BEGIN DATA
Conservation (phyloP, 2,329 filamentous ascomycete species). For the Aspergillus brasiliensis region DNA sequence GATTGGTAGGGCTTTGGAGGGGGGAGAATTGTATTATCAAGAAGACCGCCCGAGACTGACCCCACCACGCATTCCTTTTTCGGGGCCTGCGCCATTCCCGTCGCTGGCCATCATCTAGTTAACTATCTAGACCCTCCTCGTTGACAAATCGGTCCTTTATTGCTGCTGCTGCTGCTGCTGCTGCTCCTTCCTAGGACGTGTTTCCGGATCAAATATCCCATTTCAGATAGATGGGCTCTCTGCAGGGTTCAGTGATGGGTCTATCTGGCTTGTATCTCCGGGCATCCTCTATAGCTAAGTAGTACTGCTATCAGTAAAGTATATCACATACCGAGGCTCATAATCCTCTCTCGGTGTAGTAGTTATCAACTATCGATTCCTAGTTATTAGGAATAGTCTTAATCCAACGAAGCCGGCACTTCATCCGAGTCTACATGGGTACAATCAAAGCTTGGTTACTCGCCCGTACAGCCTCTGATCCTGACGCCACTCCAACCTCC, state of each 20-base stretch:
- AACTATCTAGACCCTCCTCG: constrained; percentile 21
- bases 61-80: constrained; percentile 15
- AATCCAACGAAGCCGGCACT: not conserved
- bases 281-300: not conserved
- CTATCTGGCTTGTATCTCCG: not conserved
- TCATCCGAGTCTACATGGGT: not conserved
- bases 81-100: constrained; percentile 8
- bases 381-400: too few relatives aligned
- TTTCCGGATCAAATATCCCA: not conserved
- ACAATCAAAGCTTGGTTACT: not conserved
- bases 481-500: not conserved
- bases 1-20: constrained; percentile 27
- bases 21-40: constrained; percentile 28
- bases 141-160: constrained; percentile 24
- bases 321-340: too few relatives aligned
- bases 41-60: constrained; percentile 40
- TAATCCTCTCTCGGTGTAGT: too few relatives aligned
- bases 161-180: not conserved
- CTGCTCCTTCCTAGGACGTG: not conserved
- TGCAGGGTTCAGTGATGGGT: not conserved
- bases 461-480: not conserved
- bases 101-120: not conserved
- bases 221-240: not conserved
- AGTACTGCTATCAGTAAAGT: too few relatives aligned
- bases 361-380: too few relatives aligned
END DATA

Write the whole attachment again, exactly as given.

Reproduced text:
Conservation (phyloP, 2,329 filamentous ascomycete species). For the Aspergillus brasiliensis region DNA sequence GATTGGTAGGGCTTTGGAGGGGGGAGAATTGTATTATCAAGAAGACCGCCCGAGACTGACCCCACCACGCATTCCTTTTTCGGGGCCTGCGCCATTCCCGTCGCTGGCCATCATCTAGTTAACTATCTAGACCCTCCTCGTTGACAAATCGGTCCTTTATTGCTGCTGCTGCTGCTGCTGCTGCTCCTTCCTAGGACGTGTTTCCGGATCAAATATCCCATTTCAGATAGATGGGCTCTCTGCAGGGTTCAGTGATGGGTCTATCTGGCTTGTATCTCCGGGCATCCTCTATAGCTAAGTAGTACTGCTATCAGTAAAGTATATCACATACCGAGGCTCATAATCCTCTCTCGGTGTAGTAGTTATCAACTATCGATTCCTAGTTATTAGGAATAGTCTTAATCCAACGAAGCCGGCACTTCATCCGAGTCTACATGGGTACAATCAAAGCTTGGTTACTCGCCCGTACAGCCTCTGATCCTGACGCCACTCCAACCTCC, state of each 20-base stretch:
- AACTATCTAGACCCTCCTCG: constrained; percentile 21
- bases 61-80: constrained; percentile 15
- AATCCAACGAAGCCGGCACT: not conserved
- bases 281-300: not conserved
- CTATCTGGCTTGTATCTCCG: not conserved
- TCATCCGAGTCTACATGGGT: not conserved
- bases 81-100: constrained; percentile 8
- bases 381-400: too few relatives aligned
- TTTCCGGATCAAATATCCCA: not conserved
- ACAATCAAAGCTTGGTTACT: not conserved
- bases 481-500: not conserved
- bases 1-20: constrained; percentile 27
- bases 21-40: constrained; percentile 28
- bases 141-160: constrained; percentile 24
- bases 321-340: too few relatives aligned
- bases 41-60: constrained; percentile 40
- TAATCCTCTCTCGGTGTAGT: too few relatives aligned
- bases 161-180: not conserved
- CTGCTCCTTCCTAGGACGTG: not conserved
- TGCAGGGTTCAGTGATGGGT: not conserved
- bases 461-480: not conserved
- bases 101-120: not conserved
- bases 221-240: not conserved
- AGTACTGCTATCAGTAAAGT: too few relatives aligned
- bases 361-380: too few relatives aligned